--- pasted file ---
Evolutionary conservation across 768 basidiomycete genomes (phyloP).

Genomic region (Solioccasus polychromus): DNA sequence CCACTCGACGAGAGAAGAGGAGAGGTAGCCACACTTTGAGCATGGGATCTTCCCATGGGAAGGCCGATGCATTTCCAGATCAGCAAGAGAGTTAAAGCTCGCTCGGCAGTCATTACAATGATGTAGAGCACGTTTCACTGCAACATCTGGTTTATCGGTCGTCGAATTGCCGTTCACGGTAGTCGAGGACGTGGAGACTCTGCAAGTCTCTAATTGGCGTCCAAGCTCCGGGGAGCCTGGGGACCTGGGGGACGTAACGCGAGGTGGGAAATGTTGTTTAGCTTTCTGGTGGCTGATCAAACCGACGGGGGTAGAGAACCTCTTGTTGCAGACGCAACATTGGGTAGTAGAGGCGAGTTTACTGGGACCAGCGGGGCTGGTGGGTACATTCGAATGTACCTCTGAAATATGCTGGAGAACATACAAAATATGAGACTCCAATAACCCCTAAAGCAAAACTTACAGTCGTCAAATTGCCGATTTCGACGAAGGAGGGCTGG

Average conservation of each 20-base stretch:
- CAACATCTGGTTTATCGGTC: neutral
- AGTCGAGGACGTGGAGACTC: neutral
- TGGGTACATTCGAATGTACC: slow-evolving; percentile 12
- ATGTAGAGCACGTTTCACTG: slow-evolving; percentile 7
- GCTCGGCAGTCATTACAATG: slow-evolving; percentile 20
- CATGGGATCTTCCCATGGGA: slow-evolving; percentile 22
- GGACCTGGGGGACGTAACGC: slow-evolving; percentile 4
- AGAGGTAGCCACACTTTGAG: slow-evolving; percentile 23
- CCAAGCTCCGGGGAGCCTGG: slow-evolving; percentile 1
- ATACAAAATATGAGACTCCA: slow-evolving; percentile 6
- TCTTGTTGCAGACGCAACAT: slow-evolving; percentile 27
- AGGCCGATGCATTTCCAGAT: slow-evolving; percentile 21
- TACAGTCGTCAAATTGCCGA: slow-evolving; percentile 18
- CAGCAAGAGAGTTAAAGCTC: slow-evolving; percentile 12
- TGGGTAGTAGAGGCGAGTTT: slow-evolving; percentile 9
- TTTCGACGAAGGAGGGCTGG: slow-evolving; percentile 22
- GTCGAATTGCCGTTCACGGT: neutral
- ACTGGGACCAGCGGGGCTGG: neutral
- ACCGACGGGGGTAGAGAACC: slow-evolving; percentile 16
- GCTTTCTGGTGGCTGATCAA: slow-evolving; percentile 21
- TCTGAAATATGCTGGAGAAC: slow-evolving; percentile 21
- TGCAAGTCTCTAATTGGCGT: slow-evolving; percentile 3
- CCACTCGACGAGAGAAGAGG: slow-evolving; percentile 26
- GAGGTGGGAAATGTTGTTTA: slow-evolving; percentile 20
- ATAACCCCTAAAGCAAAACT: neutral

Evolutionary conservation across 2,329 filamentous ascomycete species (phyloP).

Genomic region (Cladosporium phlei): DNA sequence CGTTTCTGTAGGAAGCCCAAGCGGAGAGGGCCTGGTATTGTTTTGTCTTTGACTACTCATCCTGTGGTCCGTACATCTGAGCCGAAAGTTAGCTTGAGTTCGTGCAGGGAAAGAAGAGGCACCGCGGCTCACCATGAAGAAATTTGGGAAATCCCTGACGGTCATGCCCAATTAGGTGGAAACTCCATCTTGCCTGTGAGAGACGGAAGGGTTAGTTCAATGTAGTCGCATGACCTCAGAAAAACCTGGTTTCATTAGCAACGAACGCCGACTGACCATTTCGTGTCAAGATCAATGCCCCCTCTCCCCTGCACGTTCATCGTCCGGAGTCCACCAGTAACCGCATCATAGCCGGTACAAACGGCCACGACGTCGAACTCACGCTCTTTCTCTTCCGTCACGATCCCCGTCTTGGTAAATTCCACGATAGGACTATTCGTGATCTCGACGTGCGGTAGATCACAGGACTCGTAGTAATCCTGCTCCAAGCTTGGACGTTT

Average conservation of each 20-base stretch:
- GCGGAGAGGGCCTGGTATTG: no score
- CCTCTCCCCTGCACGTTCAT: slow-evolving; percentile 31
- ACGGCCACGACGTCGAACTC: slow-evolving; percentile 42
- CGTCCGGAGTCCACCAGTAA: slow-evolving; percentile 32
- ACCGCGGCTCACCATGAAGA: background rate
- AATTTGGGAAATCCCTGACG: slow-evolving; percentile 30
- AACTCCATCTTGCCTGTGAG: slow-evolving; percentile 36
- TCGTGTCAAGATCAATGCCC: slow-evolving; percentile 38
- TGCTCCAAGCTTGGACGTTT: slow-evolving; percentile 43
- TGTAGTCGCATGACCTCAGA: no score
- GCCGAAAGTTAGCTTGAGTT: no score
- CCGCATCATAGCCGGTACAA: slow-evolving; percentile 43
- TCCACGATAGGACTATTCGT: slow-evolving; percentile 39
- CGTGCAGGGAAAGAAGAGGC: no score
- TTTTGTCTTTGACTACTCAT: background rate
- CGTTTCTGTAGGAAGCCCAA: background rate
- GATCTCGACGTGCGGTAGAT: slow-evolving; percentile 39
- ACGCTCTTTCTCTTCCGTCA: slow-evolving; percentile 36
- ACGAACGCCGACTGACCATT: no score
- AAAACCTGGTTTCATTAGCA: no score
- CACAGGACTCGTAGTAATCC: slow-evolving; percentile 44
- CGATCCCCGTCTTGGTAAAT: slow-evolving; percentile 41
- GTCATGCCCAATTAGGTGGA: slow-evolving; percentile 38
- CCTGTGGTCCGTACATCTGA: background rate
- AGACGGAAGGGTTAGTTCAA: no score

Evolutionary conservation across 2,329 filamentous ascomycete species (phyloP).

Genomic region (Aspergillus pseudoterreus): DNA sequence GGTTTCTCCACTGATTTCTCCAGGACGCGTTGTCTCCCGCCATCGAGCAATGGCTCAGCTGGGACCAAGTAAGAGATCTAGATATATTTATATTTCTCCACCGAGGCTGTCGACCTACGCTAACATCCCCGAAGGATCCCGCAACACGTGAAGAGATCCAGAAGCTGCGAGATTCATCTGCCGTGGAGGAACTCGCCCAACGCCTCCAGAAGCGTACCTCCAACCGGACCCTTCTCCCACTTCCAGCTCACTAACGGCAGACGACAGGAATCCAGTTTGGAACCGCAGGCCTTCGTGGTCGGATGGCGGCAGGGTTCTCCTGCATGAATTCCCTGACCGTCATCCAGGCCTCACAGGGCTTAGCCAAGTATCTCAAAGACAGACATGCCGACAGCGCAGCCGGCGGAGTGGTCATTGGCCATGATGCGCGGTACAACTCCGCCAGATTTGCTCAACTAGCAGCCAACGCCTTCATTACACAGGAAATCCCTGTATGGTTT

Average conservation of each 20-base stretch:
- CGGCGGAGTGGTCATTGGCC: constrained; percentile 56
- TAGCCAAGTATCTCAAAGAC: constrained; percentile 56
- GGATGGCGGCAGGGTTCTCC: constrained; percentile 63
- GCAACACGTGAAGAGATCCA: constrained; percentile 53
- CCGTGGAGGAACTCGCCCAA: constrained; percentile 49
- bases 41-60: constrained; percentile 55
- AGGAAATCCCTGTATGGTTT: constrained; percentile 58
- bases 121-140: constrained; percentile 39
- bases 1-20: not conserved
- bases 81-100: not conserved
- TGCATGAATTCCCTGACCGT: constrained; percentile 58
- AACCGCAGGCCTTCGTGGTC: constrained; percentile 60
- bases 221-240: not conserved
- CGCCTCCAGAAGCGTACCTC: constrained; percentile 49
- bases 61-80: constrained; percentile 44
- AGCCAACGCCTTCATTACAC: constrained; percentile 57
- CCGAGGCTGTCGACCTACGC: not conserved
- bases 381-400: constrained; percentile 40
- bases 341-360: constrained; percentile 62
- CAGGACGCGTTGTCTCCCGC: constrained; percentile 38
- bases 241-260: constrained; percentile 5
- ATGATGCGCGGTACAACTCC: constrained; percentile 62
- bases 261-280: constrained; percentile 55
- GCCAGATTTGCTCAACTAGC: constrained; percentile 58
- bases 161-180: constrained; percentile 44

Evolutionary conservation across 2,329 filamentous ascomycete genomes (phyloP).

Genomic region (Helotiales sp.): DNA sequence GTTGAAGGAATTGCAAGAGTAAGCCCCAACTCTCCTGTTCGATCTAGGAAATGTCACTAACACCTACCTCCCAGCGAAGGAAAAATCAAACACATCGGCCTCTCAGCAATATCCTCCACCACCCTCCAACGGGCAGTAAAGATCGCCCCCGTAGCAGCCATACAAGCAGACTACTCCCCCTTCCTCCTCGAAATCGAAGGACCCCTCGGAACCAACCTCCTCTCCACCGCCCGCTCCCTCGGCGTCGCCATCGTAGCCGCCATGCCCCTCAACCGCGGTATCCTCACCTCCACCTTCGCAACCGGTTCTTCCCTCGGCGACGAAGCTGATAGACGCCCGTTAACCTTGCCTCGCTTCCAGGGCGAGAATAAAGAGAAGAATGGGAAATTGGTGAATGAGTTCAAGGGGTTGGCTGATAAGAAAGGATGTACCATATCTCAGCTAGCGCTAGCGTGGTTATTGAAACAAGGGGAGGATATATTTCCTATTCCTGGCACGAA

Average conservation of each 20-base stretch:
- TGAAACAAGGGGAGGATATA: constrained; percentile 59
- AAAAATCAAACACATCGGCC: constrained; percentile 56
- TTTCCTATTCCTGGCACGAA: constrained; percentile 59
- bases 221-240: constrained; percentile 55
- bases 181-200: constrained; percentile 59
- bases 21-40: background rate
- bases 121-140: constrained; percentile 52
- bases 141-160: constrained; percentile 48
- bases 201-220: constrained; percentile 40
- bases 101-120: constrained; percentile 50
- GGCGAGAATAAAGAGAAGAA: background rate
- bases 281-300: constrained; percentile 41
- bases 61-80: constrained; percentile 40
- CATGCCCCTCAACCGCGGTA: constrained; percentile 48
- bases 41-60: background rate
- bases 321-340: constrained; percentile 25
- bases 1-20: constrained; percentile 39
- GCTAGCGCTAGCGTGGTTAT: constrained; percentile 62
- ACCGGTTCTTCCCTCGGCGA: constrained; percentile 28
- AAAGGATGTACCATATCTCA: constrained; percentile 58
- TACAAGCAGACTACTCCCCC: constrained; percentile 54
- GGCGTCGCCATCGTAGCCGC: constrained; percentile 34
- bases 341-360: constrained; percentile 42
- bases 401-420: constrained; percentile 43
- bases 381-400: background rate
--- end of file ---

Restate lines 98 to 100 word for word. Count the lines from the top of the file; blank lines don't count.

- GGCGAGAATAAAGAGAAGAA: background rate
- bases 281-300: constrained; percentile 41
- bases 61-80: constrained; percentile 40